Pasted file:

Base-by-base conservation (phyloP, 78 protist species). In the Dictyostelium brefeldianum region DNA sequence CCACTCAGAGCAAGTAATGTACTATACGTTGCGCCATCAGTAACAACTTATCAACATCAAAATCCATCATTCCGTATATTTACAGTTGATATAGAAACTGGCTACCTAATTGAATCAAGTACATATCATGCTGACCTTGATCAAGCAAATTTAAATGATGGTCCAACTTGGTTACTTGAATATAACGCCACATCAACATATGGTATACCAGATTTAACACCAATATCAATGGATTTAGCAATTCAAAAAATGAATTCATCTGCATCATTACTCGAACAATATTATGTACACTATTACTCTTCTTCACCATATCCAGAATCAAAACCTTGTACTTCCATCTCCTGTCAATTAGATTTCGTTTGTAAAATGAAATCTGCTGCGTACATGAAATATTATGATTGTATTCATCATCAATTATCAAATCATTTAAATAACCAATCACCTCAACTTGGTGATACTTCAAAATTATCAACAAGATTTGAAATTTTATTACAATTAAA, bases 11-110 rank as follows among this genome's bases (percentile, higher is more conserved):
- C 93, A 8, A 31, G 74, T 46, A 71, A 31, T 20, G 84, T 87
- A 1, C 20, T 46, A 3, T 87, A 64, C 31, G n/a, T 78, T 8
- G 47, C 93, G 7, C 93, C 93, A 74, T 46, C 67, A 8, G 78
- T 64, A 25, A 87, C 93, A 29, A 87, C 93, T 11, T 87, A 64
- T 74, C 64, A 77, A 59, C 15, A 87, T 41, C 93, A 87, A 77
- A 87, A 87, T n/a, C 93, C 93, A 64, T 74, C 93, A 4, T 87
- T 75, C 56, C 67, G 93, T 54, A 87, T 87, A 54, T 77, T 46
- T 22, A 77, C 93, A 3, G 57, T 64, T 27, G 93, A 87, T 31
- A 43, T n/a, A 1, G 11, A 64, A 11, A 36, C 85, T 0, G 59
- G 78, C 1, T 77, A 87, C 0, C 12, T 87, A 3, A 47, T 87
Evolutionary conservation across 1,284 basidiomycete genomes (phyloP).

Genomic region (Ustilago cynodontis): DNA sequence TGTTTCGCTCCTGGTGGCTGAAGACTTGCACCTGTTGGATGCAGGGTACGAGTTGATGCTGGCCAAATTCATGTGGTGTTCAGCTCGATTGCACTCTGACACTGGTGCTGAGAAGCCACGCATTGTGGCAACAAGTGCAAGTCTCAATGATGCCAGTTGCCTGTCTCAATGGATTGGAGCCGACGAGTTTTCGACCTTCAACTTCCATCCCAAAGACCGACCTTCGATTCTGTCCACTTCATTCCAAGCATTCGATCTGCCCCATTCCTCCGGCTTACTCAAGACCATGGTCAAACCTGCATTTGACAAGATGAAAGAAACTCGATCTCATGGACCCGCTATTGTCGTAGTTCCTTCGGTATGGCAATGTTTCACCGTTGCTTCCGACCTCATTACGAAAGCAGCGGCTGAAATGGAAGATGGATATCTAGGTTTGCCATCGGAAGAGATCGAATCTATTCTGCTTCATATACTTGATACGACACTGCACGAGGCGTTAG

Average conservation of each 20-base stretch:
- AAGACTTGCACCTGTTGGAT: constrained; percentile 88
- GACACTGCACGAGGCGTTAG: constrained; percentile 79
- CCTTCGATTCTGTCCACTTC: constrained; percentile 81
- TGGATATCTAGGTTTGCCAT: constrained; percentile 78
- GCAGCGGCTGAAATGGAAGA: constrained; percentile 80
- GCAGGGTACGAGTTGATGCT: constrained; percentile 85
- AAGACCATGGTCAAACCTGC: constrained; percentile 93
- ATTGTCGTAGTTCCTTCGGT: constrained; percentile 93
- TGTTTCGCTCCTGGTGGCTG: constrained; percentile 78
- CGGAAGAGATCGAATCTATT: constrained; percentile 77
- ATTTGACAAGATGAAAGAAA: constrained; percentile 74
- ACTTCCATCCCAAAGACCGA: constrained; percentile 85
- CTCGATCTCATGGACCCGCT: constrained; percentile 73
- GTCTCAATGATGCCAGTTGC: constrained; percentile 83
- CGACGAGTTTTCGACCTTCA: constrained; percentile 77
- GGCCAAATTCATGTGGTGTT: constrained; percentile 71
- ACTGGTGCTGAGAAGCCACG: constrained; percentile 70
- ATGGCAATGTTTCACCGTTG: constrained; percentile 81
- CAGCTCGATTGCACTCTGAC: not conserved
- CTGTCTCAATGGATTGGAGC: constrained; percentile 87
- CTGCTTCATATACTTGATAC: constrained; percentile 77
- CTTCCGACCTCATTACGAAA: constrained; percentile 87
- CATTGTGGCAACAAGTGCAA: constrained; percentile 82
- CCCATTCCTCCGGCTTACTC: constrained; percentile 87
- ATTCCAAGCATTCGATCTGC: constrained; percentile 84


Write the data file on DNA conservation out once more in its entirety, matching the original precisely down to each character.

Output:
Base-by-base conservation (phyloP, 78 protist species). In the Dictyostelium brefeldianum region DNA sequence CCACTCAGAGCAAGTAATGTACTATACGTTGCGCCATCAGTAACAACTTATCAACATCAAAATCCATCATTCCGTATATTTACAGTTGATATAGAAACTGGCTACCTAATTGAATCAAGTACATATCATGCTGACCTTGATCAAGCAAATTTAAATGATGGTCCAACTTGGTTACTTGAATATAACGCCACATCAACATATGGTATACCAGATTTAACACCAATATCAATGGATTTAGCAATTCAAAAAATGAATTCATCTGCATCATTACTCGAACAATATTATGTACACTATTACTCTTCTTCACCATATCCAGAATCAAAACCTTGTACTTCCATCTCCTGTCAATTAGATTTCGTTTGTAAAATGAAATCTGCTGCGTACATGAAATATTATGATTGTATTCATCATCAATTATCAAATCATTTAAATAACCAATCACCTCAACTTGGTGATACTTCAAAATTATCAACAAGATTTGAAATTTTATTACAATTAAA, bases 11-110 rank as follows among this genome's bases (percentile, higher is more conserved):
- C 93, A 8, A 31, G 74, T 46, A 71, A 31, T 20, G 84, T 87
- A 1, C 20, T 46, A 3, T 87, A 64, C 31, G n/a, T 78, T 8
- G 47, C 93, G 7, C 93, C 93, A 74, T 46, C 67, A 8, G 78
- T 64, A 25, A 87, C 93, A 29, A 87, C 93, T 11, T 87, A 64
- T 74, C 64, A 77, A 59, C 15, A 87, T 41, C 93, A 87, A 77
- A 87, A 87, T n/a, C 93, C 93, A 64, T 74, C 93, A 4, T 87
- T 75, C 56, C 67, G 93, T 54, A 87, T 87, A 54, T 77, T 46
- T 22, A 77, C 93, A 3, G 57, T 64, T 27, G 93, A 87, T 31
- A 43, T n/a, A 1, G 11, A 64, A 11, A 36, C 85, T 0, G 59
- G 78, C 1, T 77, A 87, C 0, C 12, T 87, A 3, A 47, T 87
Evolutionary conservation across 1,284 basidiomycete genomes (phyloP).

Genomic region (Ustilago cynodontis): DNA sequence TGTTTCGCTCCTGGTGGCTGAAGACTTGCACCTGTTGGATGCAGGGTACGAGTTGATGCTGGCCAAATTCATGTGGTGTTCAGCTCGATTGCACTCTGACACTGGTGCTGAGAAGCCACGCATTGTGGCAACAAGTGCAAGTCTCAATGATGCCAGTTGCCTGTCTCAATGGATTGGAGCCGACGAGTTTTCGACCTTCAACTTCCATCCCAAAGACCGACCTTCGATTCTGTCCACTTCATTCCAAGCATTCGATCTGCCCCATTCCTCCGGCTTACTCAAGACCATGGTCAAACCTGCATTTGACAAGATGAAAGAAACTCGATCTCATGGACCCGCTATTGTCGTAGTTCCTTCGGTATGGCAATGTTTCACCGTTGCTTCCGACCTCATTACGAAAGCAGCGGCTGAAATGGAAGATGGATATCTAGGTTTGCCATCGGAAGAGATCGAATCTATTCTGCTTCATATACTTGATACGACACTGCACGAGGCGTTAG

Average conservation of each 20-base stretch:
- AAGACTTGCACCTGTTGGAT: constrained; percentile 88
- GACACTGCACGAGGCGTTAG: constrained; percentile 79
- CCTTCGATTCTGTCCACTTC: constrained; percentile 81
- TGGATATCTAGGTTTGCCAT: constrained; percentile 78
- GCAGCGGCTGAAATGGAAGA: constrained; percentile 80
- GCAGGGTACGAGTTGATGCT: constrained; percentile 85
- AAGACCATGGTCAAACCTGC: constrained; percentile 93
- ATTGTCGTAGTTCCTTCGGT: constrained; percentile 93
- TGTTTCGCTCCTGGTGGCTG: constrained; percentile 78
- CGGAAGAGATCGAATCTATT: constrained; percentile 77
- ATTTGACAAGATGAAAGAAA: constrained; percentile 74
- ACTTCCATCCCAAAGACCGA: constrained; percentile 85
- CTCGATCTCATGGACCCGCT: constrained; percentile 73
- GTCTCAATGATGCCAGTTGC: constrained; percentile 83
- CGACGAGTTTTCGACCTTCA: constrained; percentile 77
- GGCCAAATTCATGTGGTGTT: constrained; percentile 71
- ACTGGTGCTGAGAAGCCACG: constrained; percentile 70
- ATGGCAATGTTTCACCGTTG: constrained; percentile 81
- CAGCTCGATTGCACTCTGAC: not conserved
- CTGTCTCAATGGATTGGAGC: constrained; percentile 87
- CTGCTTCATATACTTGATAC: constrained; percentile 77
- CTTCCGACCTCATTACGAAA: constrained; percentile 87
- CATTGTGGCAACAAGTGCAA: constrained; percentile 82
- CCCATTCCTCCGGCTTACTC: constrained; percentile 87
- ATTCCAAGCATTCGATCTGC: constrained; percentile 84